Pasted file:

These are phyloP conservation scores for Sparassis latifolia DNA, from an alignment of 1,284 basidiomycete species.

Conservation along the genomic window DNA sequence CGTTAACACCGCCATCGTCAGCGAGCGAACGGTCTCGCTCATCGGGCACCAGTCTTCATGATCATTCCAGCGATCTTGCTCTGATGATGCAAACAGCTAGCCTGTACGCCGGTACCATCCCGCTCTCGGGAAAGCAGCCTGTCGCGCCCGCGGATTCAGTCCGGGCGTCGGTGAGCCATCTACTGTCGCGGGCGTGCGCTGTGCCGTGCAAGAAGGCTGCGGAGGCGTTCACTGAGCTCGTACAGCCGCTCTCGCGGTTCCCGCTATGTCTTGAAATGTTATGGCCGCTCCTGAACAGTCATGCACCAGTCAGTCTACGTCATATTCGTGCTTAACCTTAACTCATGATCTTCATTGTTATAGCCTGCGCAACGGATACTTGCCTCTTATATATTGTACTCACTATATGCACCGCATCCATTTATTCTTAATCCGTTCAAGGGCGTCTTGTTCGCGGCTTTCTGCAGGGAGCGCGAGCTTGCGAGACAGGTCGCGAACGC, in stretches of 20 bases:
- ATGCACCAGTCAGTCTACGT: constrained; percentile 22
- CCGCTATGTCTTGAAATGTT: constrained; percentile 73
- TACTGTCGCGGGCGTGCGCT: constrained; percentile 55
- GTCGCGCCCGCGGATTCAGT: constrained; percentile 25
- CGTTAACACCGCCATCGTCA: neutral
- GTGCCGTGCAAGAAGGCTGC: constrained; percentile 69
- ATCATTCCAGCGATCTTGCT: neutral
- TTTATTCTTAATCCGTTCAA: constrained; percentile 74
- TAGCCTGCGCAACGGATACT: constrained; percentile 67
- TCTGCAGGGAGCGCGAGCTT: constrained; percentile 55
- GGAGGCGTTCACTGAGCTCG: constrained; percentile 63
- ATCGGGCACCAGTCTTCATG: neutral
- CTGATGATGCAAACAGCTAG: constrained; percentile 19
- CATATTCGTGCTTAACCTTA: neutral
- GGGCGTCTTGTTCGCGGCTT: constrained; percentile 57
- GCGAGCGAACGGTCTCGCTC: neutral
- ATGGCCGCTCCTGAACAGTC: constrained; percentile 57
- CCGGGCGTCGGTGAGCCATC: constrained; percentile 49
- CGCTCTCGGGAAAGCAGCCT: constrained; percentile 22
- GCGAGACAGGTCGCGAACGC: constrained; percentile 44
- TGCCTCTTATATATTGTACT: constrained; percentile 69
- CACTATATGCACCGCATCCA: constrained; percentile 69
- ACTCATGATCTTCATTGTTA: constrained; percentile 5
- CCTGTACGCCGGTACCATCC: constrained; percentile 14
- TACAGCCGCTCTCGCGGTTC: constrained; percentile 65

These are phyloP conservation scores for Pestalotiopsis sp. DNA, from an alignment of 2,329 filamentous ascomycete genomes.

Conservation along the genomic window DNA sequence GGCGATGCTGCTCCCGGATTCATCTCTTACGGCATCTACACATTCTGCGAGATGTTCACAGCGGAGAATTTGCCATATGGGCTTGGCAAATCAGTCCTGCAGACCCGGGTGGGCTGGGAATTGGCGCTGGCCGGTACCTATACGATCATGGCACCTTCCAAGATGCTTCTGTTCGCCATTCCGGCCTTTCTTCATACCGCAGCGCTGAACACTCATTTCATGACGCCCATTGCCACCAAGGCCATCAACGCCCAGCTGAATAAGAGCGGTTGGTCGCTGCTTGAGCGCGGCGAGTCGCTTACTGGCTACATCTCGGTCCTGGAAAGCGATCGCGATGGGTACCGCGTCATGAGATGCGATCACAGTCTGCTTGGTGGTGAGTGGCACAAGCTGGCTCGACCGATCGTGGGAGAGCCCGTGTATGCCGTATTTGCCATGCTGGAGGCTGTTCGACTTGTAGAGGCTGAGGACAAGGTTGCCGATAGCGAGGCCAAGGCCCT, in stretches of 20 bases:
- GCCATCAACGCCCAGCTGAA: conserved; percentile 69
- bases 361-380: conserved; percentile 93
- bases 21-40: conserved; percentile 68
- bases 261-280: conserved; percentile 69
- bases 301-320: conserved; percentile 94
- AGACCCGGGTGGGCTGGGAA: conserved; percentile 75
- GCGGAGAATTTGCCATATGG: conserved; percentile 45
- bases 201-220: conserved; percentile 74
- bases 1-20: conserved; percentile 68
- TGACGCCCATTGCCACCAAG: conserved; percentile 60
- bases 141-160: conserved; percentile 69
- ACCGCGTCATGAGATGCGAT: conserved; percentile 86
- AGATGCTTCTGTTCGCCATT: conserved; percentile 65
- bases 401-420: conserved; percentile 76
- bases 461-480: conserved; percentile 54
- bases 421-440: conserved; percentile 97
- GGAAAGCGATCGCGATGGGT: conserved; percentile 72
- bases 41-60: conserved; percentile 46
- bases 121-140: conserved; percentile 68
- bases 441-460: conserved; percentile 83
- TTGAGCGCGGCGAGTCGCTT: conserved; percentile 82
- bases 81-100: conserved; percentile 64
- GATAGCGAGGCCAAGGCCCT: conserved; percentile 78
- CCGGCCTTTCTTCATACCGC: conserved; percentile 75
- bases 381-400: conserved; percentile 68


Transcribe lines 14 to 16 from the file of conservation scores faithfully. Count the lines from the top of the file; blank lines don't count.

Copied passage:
- ATCGGGCACCAGTCTTCATG: neutral
- CTGATGATGCAAACAGCTAG: constrained; percentile 19
- CATATTCGTGCTTAACCTTA: neutral